A quantum computer powerful enough that its circuits can’t be simulated by any classical computer, no matter how powerful, could be released as early as next year, a quantum vendor claims. UK-based Quantinuum is close to making the breakthrough, according to its founder.
Quantinuum was formed when UK start-up Cambridge Quantum merged with engineering giant Honeywell’s quantum computing division in December 2021. Based in Cambridge, it produces quantum hardware, software and security solutions. One of those products is the H1 quantum computer, a trapped-ion quantum computer. Since its inception, it has broken quantum volume records and run the first error-free algorithm on logical qubits. Its successor is the H2 with higher fidelity and more qubits. The H2 has already helped bring topological qubits closer to reality.
The current-generation machines are still very much in the noisy era of quantum computing, Ilyas Khan, who founded Cambridge Quantum out of the University of Cambridge in 2014 and now works as chief product officer, told Tech Monitor that we’re moving into the “mid-stage NISQ” where the machines are still noisy but we’re seeing signs of logical qubits and utility. Thanks to error correction, detection and mitigation techniques, even on noisy error-prone qubits, many companies have been able to produce usable outcomes. But at this stage, the structure and performance of the quantum circuits could still be simulated using classical hardware. That will change next year, says Khan.
“We think it’s important for quantum computers to be useful in real-life problem solving,” he says. “Our current system model, H2, has 32 qubits in its current instantiation, all to all connected with mid-circuit measurement.” Those circuits can still be simulated using a classical supercomputer. But that is changing. “At some point in 2024, there will be a quantum computer that simply cannot be simulated, no matter how many GPUs or core clusters or concatenation of high-performance computers you use. It literally will not be capable of simulating,” he says.
Quantum computers in physics and medicine
One use case example he gave of this next generation of quantum computers is in physics. “When people are smashing particles in the Large Hadron Collider, these applications are vast users of classical computing resources,” he says. But a quantum computer could potentially do this more efficiently, and even derive more insights from the data that’s generated. This is the point at which Khan believes “we enter a wonderful new area of science”.
He also says medicine is an area where the capabilities of true quantum computers could come into their own. Talking about the point when quantum computers have enough logical qubits to outperform supercomputers consistently, he said one use case might be a machine “big enough to do drug discovery at command”, allowing for personalised and tailored medicine for a specific health problem or patient.
Khan didn’t specify what the ‘unsimulatable’ machine would be like, but improvements in error mitigation and correction middleware are likely behind the increase in logical qubits and the higher levels of complexity. He suggested that for a machine to be unsimulatable it might need 58 or more physical qubits with all-to-all connections. That is where each qubit is connected to every other qubit to maximise the efficiency of the quantum circuits. This significantly increases complexity but allows for logical qubits to emerge.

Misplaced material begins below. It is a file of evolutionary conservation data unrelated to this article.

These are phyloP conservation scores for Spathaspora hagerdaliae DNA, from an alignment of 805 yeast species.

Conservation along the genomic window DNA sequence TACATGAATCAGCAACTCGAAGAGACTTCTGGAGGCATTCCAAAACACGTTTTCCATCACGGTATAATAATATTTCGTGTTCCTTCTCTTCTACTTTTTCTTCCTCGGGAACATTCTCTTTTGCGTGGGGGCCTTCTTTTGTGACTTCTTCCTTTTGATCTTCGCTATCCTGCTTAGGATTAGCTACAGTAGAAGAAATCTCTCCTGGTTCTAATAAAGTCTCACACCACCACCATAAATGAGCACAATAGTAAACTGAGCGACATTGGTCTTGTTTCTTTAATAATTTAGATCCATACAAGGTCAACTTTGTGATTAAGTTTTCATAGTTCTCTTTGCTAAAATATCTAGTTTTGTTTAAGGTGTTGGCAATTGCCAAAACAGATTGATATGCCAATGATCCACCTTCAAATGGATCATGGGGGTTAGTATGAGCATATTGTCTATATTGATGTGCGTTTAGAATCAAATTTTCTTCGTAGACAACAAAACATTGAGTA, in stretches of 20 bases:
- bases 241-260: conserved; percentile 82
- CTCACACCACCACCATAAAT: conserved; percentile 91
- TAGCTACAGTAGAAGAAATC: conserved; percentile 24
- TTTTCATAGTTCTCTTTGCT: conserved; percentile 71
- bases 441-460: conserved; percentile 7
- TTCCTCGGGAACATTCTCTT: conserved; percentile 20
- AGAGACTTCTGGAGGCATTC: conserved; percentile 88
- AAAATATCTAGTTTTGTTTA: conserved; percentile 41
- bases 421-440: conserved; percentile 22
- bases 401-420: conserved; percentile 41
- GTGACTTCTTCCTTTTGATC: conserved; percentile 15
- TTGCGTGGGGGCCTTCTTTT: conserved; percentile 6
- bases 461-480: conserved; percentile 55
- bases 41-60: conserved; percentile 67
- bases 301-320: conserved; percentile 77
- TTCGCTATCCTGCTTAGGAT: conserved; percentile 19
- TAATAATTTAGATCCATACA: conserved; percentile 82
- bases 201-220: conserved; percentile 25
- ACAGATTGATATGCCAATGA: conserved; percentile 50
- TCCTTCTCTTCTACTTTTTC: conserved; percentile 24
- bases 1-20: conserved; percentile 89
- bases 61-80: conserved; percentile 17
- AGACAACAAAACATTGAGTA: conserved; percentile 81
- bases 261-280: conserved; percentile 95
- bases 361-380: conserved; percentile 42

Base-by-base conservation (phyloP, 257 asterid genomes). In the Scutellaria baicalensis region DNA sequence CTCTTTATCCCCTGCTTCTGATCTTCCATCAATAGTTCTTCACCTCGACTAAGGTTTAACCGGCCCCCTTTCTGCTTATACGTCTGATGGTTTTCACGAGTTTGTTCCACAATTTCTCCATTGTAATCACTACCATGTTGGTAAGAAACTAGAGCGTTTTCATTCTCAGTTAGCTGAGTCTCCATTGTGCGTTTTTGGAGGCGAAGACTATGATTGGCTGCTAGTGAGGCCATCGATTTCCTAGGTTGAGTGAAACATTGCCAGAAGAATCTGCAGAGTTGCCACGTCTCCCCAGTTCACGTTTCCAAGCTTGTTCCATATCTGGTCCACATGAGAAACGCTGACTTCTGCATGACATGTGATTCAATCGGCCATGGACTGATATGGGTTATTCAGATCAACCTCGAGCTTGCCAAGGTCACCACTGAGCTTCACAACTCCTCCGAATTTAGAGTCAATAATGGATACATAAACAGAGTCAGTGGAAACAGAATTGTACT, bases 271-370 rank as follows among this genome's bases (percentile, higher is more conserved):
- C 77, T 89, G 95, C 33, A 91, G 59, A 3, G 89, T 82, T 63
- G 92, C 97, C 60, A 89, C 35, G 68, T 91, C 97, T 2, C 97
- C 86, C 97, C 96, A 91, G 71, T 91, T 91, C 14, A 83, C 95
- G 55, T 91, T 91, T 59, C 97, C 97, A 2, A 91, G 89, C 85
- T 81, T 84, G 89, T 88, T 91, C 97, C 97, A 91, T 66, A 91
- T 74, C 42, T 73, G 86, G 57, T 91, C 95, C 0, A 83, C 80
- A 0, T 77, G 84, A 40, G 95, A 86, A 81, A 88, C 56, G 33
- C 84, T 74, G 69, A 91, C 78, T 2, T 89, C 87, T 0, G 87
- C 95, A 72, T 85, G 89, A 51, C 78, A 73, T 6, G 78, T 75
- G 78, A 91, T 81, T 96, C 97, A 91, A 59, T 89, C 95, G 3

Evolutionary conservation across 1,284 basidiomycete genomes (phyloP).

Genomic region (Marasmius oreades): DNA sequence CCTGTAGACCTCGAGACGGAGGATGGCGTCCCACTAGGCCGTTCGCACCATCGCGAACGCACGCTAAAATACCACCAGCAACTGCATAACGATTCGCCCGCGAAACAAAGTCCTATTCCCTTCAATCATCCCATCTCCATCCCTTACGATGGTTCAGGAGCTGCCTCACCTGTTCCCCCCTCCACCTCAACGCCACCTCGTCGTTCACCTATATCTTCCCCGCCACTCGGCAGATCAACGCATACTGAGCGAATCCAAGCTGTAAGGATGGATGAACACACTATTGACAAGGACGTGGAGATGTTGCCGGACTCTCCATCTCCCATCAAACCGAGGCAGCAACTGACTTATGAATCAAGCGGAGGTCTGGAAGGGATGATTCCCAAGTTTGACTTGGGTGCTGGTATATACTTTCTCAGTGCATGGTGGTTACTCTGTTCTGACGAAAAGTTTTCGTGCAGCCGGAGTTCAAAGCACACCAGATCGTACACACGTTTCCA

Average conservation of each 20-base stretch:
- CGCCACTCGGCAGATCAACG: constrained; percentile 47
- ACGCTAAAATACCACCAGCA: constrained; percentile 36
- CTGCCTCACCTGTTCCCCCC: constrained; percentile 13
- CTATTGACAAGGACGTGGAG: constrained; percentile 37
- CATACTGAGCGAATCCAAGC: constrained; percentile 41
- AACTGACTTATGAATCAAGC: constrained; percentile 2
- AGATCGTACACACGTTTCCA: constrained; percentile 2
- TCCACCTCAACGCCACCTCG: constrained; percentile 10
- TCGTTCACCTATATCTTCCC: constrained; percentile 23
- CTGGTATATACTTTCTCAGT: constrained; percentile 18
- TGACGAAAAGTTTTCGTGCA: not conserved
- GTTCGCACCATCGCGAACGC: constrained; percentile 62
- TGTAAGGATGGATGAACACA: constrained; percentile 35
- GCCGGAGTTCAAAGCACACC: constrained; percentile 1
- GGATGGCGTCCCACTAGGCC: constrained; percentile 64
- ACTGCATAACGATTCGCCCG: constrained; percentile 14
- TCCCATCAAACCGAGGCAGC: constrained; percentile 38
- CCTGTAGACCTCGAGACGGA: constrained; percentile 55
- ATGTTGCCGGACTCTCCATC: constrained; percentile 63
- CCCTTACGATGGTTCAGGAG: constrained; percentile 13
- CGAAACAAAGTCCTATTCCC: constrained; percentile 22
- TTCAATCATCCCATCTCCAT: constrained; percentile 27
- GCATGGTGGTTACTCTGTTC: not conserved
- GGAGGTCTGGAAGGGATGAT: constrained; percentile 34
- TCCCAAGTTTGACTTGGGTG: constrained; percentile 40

“So 58 qubits in a system that is all to all connected, where you have mid-circuit measurement that is not post-processed, then the quantum computer cannot be simulated,” he says. At this point, we’d start to enter a new era of logical quantum computing and a point where quantum computers have a viable place in the market.
Businesses should prepare for a quantum future
Khan says his company plans to update its quantum machine, with greater numbers of logical qubits and improved error handling. It is the error solutions that allow Khan and colleagues to achieve logical qubits and operate error-free algorithms.
They will also use the next generation to verify the findings and results of calculations run on the previous-generation computer. For example, the recent use of logical qubits on the H1 quantum computer to calculate the ground energy state of a hydrogen atom and simulate the atom was verified and peer-reviewed, with findings checked by the H2.
The point where quantum computers are able to consistently perform calculations not viable or possible on a classical computer will come by the end of this decade, Khan argues. He says the reason for his prediction is that launching each new generation of quantum computer improves on the last and can help unlock more information on how to get to the point of advantage.
Talking about the unsimulatable machine, he adds: “I think that achievement allows us to discover so much more about these computers that we currently don’t know. And that then allows us to design control systems that are calibrated” and can perform ever more complex calculations.